Tuesday, 24 November 2009

Ponies, people, the Bible, Jesus and me

Recently I spent a while chatting with someone using the nick ponygirl in a chat room. For over a year now she explained that she has lived as a ponygirl.

She has an owner … who owns five pony girls at the moment. Some of the things that she has mentioned:

  • It’s not a sexual thing.
  • She hasn’t been forced into it.
  • She is happy.
  • The ponies spend a lot of time restrained in various ways … mostly, I think, in ways that make it feel more like being a pony
  • They don’t talk
  • The ponies are trained
  • They are disciplined
  • They are well cared for
  • The pony that I talked with has access to the internet once in a while
  • Her family visit her every so often. They don’t find it easy … but they accept her choice. She doesn’t speak to them when they visit, but they do communicate by email

She said that the thing that she likes most is a sense of belonging.

In some ways, it’s not easy to understand why anyone would want to do this.

I think that quite lot of people would also find it hard to understand what it is that makes a guy want to wear makeup, a wig and a dress.

It’s not natural I’ve heard people say. I’ve even heard myself say it.

But is clothing natural? Plastic? Automobiles? Aeroplanes?

Maybe it’s really more about acceptability than it is about naturalness?

And different things are acceptable to different people.

Plastic, aeroplanes and just wars are acceptable to many people.

Pony girls and transvestites, gays and lesbians maybe to less.

There was a time when the Bible helped me decide what was acceptable and what wasn’t.

I was more of a “hate the sin but love the sinner” kind of person - as opposed to the “fire and brimstone” variety.

Nevertheless, the Bible was the final arbiter when it came to acceptability.

And yet looking back at those times, it was really my interpretation of the Bible that was the arbiter.

And my interpretation of the Bible was always flawed.

I think, in a way, everyone’s interpretation is flawed.

I mean … is it acceptable for women to speak in church? To commit genocide if God tells you to do it? To work on Sunday – or maybe that should be Saturday? To speak in tongues without an interpretation? To use contraceptives? To kill? To be gay? Lesbian? Transsexual? Transvestite? Pony girl? To manufacture weapons? To trade unjustly? To have two coats while someone else has none? To respond to one slap in the face with another?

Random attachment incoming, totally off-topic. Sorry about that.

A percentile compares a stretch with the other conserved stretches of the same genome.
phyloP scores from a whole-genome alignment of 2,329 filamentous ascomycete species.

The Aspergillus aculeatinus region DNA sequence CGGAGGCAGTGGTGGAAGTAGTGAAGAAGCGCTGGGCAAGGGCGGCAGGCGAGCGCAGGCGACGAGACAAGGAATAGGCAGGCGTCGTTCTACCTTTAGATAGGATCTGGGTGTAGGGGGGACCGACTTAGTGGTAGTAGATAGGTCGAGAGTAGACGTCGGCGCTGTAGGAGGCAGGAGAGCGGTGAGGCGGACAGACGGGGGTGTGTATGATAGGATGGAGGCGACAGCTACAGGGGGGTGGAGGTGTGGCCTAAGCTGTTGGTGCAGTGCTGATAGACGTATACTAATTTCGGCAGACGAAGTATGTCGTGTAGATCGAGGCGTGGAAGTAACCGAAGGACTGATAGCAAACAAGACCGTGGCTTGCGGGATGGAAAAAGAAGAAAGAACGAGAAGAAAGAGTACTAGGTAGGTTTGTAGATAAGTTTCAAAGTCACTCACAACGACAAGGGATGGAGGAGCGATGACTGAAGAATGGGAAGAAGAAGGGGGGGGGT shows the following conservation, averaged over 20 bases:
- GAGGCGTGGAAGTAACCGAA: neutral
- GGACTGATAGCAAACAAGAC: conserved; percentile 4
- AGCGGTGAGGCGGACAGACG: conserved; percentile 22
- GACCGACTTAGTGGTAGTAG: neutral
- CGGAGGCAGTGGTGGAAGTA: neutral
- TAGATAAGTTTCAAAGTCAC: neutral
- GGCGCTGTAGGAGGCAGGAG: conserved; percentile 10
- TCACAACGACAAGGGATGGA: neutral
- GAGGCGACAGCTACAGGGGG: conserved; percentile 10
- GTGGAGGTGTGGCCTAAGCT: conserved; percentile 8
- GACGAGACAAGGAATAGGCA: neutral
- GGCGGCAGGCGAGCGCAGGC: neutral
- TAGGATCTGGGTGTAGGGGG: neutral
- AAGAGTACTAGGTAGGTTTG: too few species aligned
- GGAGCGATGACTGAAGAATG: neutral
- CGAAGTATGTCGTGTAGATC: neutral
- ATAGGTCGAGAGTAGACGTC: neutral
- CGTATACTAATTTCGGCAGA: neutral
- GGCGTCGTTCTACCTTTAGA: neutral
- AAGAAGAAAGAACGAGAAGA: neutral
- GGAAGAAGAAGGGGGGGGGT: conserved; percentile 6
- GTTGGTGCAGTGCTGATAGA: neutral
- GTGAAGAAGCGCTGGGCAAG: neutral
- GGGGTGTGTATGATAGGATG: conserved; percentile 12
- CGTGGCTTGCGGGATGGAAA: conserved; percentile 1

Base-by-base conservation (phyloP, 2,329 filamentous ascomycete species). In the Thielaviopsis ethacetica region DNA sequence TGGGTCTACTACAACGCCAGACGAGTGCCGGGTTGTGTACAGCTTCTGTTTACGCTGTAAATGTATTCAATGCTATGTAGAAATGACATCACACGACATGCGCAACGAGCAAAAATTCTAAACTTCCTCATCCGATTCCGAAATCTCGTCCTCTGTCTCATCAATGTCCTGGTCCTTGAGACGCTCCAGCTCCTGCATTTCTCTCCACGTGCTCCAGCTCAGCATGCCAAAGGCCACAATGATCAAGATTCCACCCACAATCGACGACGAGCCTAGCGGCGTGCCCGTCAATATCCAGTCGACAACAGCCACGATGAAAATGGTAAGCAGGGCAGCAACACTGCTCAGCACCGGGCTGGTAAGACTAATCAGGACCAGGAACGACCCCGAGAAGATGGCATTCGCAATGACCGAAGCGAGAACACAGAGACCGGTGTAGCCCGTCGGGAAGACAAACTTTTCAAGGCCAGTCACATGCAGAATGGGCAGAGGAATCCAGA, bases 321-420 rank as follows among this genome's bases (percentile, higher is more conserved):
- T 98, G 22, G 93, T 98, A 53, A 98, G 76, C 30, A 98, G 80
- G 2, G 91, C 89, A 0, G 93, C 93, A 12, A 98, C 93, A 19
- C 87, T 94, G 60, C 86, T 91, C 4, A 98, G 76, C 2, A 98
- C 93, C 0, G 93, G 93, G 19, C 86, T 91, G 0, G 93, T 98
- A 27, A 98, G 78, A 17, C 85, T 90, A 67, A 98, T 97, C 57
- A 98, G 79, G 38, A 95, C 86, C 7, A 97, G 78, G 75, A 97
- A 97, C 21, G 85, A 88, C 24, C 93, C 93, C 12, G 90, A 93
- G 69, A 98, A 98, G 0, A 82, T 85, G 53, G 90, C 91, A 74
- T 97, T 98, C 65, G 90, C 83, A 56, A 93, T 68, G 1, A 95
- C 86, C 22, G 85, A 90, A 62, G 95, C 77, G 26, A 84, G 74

Different Bible believing people have different answers to these questions.

Back in 1973, just after being Born Again, I remember reading a book Genesis in Space and Time by Francis Schaeffer. Even then it seemed odd to me that the author was adamant that the existence of a real Adam and Eve were fundamental beliefs, but that the story of creation in six days and the eating of the fruit of knowledge could just be viewed as allegories.

And I have had conversations with people that find it easy to own a whole collection of coats and yet condemn, absolutely, a whole series of perversions.

I know, for sure, that I am far from perfection. A little like Amy Ray’s friend:

My friend Tanner she says,
"Y'know me and Jesus we're of the same heart
The only thing that keeps us distant is that I keep fuckin' up"

And I do.

Back at Sparkle, I remember the policeman saying that his view of bad-mouthing members of the trans-gendered community was that it was similar to the racist comments that people make.

Not so very long ago, a man that lived in a Bible believing God-fearing part of the world had a dream:

I have a dream that one day this nation will rise up and live out the true meaning of its creed: "We hold these truths to be self-evident, that all men are created equal."

I have a dream that one day on the red hills of Georgia, the sons of former slaves and the sons of former slave owners will be able to sit down together at the table of brotherhood.

I have a dream that one day even the state of Mississippi, a state sweltering with the heat of injustice, sweltering with the heat of oppression, will be transformed into an oasis of freedom and justice.

I have a dream that my four little children will one day live in a nation where they will not be judged by the color of their skin but by the content of their character.

I have a dream today!

I have a dream that one day, down in Alabama, with its vicious racists, with its governor having his lips dripping with the words of "interposition" and "nullification" -- one day right there in Alabama little black boys and black girls will be able to join hands with little white boys and white girls as sisters and brothers.

I have a dream today!

Y’know. I think that pony girls, gay, lesbian and transgendered people are mostly just wanting to be free to be themselves.

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